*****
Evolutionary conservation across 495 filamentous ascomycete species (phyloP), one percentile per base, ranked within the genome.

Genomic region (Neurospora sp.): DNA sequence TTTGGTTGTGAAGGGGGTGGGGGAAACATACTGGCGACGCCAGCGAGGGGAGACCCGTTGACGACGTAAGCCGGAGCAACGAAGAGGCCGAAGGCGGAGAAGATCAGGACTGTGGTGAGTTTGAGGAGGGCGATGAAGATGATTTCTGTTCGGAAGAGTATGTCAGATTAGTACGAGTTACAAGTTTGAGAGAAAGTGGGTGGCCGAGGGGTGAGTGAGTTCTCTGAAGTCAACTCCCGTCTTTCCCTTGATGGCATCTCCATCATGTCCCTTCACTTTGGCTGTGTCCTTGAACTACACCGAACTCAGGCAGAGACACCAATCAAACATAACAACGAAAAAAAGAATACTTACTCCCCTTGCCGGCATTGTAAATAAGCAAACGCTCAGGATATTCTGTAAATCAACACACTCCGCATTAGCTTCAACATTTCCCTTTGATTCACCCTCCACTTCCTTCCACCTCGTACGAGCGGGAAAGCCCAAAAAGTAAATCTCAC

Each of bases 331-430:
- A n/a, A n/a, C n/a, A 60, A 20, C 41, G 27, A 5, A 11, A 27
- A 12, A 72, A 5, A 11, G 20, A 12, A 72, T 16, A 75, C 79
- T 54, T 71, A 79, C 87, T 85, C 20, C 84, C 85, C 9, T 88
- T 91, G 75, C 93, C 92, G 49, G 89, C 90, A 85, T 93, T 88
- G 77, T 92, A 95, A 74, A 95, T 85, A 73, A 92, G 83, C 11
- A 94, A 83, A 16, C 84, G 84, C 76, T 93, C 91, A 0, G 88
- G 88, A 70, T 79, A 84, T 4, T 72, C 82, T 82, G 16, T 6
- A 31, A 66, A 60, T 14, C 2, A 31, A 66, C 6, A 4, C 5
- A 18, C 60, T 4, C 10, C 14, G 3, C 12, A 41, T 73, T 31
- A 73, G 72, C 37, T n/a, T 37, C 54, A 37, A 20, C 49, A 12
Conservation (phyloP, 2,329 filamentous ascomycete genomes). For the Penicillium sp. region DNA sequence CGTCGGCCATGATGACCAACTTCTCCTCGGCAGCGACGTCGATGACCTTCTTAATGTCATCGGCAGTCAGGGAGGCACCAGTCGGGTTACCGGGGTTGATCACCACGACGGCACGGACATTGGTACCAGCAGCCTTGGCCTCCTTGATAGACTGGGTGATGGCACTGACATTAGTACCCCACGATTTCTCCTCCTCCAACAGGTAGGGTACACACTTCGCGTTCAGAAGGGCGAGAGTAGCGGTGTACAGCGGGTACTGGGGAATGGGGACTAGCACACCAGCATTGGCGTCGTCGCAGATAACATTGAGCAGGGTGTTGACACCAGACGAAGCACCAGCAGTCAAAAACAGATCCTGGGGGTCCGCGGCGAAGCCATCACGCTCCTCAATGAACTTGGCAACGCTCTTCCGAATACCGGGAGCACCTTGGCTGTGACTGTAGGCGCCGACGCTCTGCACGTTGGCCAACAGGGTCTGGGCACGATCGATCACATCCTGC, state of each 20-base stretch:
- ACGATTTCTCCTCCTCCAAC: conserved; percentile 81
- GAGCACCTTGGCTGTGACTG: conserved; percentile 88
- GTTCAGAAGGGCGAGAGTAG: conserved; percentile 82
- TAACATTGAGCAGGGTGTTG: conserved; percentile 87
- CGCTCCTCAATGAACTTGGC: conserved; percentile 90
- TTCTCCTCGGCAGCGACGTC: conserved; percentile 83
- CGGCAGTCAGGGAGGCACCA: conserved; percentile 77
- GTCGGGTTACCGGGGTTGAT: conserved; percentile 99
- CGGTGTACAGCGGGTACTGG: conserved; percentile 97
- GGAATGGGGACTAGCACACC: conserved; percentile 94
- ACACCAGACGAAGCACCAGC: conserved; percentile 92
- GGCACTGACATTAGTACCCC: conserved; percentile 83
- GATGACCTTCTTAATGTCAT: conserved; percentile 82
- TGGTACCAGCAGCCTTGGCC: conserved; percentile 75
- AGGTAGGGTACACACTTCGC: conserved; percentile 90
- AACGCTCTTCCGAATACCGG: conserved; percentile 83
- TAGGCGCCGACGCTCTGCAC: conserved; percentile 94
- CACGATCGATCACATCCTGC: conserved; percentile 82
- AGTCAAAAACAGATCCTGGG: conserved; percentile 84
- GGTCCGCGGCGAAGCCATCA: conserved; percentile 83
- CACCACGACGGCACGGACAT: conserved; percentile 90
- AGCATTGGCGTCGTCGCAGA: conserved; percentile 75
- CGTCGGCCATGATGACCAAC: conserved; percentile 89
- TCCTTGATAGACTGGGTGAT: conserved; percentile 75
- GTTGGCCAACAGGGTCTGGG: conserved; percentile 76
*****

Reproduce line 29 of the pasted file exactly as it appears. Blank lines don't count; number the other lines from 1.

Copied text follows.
- AGGTAGGGTACACACTTCGC: conserved; percentile 90